I stumbled on these books totally by accident. I had just finished Cherie Priest’s Boneshaker (which I loved) and Clockwork Angel was one of the things Barnes and Noble thought I’d like. I’d never heard of Cassandra Clare, but I downloaded the sample chapter for fun and also because I have poor impulse control.

5 minutes later I was frantically clicking the “BUY NOW” button because if I didn’t find out what happened next I would explode. (See poor impulse control, above.)

The Infernal Devices series is a steampunk dream, all Victorian London and secret societies and shape shifters and demons and Tessa and Will and Jem OT3 Forever. Ahem.

You can view these as a prequel of sorts to The Mortal Instruments, or you could view them as a standalone series. Either way works just fine and you’re not going to get spoiled no matter which you read first (though there are lots of cool Easter eggs in both series if you know what to look for).

None of that eclipses the fact that when you get to the end of Clockwork Prince you will probably want to have a very large stack of tissues nearby. Just FYI.

13 Little Blue Envelopes · The Last Little Blue Envelope (Maureen Johnson)
13 Little Blue Envelopes by Maureen Johnson

I started reading Maureen Johnson because of Twitter.

True story.

Someone (I don’t even know who now…Wil Wheaton? The Bloggess? Someone else entirely?) retweeted some Maureen Johnson tweets and I thought, ha, she’s kind of hilarious. So I followed her, and she is THE BEST THING ANYPLACE EVER. If her tweets are this entertaining, I thought, her books must be fantastic.

I was right. (That’s not unusual.)

I liked 13 Little Blue Envelopes. I would have loved it when I was younger, in that OH MY GOD I AM GINNY sort of way that you love books when you’re sixteen or nineteen or twenty-three. But clearly I am way too grown-up for that now, right? Then came The Last Little Blue Envelope, and it absolutely blew me away. Partly it’s the complexity of the relationships between the primary characters, which are much more fraught than they were in the first book. But mostly it has to do with Oliver.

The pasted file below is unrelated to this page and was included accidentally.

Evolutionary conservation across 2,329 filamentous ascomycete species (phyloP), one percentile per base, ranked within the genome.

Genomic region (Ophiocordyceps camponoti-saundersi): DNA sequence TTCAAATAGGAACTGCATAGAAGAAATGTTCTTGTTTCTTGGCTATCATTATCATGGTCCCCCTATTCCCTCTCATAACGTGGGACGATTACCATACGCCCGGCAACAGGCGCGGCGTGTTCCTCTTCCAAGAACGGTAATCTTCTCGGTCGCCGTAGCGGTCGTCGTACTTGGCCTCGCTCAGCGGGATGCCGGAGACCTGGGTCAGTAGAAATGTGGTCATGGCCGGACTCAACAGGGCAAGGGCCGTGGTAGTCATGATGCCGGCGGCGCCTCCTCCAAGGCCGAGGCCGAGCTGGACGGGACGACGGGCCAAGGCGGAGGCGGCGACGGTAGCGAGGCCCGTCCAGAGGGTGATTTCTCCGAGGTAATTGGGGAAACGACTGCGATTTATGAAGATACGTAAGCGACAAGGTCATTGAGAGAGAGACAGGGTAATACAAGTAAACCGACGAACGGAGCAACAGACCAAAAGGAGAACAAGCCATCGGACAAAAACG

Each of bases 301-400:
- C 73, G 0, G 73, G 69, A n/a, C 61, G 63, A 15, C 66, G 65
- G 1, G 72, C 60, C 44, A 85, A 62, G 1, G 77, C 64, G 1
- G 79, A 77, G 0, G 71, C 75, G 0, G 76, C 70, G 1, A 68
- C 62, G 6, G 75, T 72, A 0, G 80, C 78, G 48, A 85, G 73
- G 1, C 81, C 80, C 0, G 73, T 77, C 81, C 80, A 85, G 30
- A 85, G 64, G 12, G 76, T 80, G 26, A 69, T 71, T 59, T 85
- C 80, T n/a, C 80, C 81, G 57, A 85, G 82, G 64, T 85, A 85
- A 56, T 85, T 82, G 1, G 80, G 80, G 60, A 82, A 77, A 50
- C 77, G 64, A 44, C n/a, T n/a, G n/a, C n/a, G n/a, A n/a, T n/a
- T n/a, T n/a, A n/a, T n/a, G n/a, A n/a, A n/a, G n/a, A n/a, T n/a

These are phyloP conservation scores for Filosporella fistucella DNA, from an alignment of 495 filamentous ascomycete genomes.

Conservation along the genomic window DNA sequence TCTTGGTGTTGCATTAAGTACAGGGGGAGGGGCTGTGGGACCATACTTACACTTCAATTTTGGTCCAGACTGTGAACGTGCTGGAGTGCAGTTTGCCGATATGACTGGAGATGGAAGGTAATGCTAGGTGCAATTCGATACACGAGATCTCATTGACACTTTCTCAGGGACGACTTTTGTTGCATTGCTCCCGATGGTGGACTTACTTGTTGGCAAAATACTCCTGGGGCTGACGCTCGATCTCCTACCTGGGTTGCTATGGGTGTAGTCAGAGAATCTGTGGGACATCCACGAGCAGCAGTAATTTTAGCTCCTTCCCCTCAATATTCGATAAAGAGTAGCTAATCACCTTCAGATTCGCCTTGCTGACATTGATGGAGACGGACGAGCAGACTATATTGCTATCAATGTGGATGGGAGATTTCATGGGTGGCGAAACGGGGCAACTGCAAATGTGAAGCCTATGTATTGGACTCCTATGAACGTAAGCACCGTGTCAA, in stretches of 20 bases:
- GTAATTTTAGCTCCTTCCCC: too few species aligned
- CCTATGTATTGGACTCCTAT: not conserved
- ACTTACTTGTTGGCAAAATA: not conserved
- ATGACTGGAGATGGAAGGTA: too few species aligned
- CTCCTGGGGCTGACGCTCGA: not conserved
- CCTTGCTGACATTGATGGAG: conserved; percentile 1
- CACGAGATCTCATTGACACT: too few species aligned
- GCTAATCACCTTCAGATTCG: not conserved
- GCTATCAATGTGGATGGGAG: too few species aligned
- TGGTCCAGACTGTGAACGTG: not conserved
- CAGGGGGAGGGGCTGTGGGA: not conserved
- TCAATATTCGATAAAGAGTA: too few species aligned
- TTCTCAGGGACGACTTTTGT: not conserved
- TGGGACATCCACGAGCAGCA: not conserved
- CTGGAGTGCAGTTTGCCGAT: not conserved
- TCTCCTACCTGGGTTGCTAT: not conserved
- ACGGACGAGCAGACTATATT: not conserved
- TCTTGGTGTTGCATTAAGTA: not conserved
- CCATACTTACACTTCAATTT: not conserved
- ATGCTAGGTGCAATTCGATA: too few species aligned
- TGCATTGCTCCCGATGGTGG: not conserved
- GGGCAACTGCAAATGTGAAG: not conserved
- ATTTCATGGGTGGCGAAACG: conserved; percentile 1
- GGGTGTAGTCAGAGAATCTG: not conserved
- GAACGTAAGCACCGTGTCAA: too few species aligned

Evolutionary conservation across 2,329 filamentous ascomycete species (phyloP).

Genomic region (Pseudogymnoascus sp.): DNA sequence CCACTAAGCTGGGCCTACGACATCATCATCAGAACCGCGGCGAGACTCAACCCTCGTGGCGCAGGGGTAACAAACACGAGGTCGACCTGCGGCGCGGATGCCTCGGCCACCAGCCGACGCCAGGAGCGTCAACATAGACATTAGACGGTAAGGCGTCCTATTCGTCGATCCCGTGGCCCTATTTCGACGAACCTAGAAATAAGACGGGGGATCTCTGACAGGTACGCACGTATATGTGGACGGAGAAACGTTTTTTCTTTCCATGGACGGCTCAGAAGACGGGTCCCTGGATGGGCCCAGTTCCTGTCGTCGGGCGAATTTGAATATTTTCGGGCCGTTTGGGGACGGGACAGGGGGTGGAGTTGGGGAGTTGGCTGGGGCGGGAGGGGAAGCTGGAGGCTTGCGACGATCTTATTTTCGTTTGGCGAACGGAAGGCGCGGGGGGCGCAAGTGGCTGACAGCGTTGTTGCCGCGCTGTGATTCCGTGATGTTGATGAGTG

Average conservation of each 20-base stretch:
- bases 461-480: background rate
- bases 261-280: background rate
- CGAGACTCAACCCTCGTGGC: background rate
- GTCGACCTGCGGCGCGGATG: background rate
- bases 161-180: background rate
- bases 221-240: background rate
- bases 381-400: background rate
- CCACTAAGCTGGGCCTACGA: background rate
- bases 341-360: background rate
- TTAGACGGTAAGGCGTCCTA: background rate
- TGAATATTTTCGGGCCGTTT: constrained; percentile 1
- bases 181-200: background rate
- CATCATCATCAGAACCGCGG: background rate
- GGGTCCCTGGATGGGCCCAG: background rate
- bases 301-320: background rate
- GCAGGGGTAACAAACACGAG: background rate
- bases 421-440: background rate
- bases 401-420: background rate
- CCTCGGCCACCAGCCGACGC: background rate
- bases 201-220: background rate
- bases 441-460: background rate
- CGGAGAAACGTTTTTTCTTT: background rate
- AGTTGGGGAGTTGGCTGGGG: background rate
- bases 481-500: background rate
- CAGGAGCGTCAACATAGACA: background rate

The 1-800-WHERE-R-U Series: When Lightning Strikes · Code Name Cassandra · Safe House · Sanctuary · Missing You (Meg Cabot)
Meg Cabot's 1-800 Series

Meg Cabot makes me feel like a failure. I mean, seriously, take a look at the number of books she cranks out in the average year. The only possible explanation is that she never sleeps, or is actually comprised of several different people, like Shakespeare. Or Frankenstein.

The 1-800 series isn’t particularly highbrow or literary-minded. It’s fun and fluffy and a little bit dark. Like lots of Meg Cabot books, the heroine is plucky and a little bit unhinged.

For those of us who grew up in the 80s, When Lightning Strikes is a pitch-perfect homage to Escape from Witch Mountain. Which – who didn’t love that movie? But if you take the series as a whole, you realize the story is less about Jess Mastriani’s cool precog powers and more about learning who to trust and figuring out what matters and growing up.